Perhaps coming as a surprise, particularly given Otezla’s strong performance to date in grabbing market share in the psoriasis space (the drug is expected to generate $1.5 billion in sales in 2017), an extensive review of Otezla's published clinical findings showed that Celgene’s blockbuster did not statistically outperform methotextrate in the treatment of moderate-to-severe cases.
The researchers calculated the difference-in-difference in PASI 75 response rates between apremilast vs. placebo in the ESTEEM trials and methotrexate vs. placebo in the CHAMPION trial. PASI 75 was achieved after 16 weeks by 36.6% of patients taking apremilast and 36.4% of patients taking methotrexate, while placebo treatment had response rates of 18.9% and 6% in the CHAMPION and pooled ESTEEM trials, respectively.
While it’s too early to know if such findings might ultimately impact Otezla sales, given its parity as to efficacy with the much less expensive methotextrate, what the study does reinforce is physician and patient receptivity to oral psoriasis therapies, even moderately beneficial ones.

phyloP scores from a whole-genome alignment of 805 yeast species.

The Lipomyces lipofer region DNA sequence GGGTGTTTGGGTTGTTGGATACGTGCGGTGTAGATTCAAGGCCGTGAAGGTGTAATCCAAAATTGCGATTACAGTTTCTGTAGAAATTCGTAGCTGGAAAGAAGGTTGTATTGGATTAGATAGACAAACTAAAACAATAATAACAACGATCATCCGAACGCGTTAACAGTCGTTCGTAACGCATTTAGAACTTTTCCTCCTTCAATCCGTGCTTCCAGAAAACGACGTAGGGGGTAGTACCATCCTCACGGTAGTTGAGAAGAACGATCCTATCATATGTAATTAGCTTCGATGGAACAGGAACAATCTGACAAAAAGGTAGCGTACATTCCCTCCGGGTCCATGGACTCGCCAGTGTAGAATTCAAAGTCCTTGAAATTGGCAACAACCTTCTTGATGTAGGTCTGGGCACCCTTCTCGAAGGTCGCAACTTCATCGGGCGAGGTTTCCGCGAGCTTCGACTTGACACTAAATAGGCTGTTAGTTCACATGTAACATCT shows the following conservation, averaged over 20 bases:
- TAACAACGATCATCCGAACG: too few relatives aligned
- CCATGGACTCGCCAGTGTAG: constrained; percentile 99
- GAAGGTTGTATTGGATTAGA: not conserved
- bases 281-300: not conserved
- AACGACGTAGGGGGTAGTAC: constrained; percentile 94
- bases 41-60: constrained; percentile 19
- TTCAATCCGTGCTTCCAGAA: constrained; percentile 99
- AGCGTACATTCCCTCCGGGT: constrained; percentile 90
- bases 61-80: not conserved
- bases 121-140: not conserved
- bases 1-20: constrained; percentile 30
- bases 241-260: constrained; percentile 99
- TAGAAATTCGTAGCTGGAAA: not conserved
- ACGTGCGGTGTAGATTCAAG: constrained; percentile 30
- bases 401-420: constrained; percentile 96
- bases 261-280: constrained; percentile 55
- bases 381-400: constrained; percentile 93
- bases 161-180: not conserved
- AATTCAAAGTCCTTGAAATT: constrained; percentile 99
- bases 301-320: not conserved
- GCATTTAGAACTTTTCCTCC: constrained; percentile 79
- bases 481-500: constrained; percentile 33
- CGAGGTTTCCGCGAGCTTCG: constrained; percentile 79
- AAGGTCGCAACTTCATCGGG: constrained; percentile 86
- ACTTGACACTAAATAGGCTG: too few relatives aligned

Prurisol has similar potential, reflecting the rising value of oral therapies in treating psoriasis. The drug already has performed comparably to Otezla when it was at a similar stage of development. In the current clinical trial, a Phase 2b assessing moderate-to-severe psoriasis, Prurisol might show even greater efficacy after an evaluation of higher dosing regimens, 300mg and 400mg respectively.
““Among systemic-naïve patients with moderate-to-severe psoriasis, there were no statistically significant differences between apremilast and methotrexate. In addition, the [incremental cost per responder] with apremilast vs. methotrexate is high. … These results could provide clinically and economically relevant implications for health care decision makers.”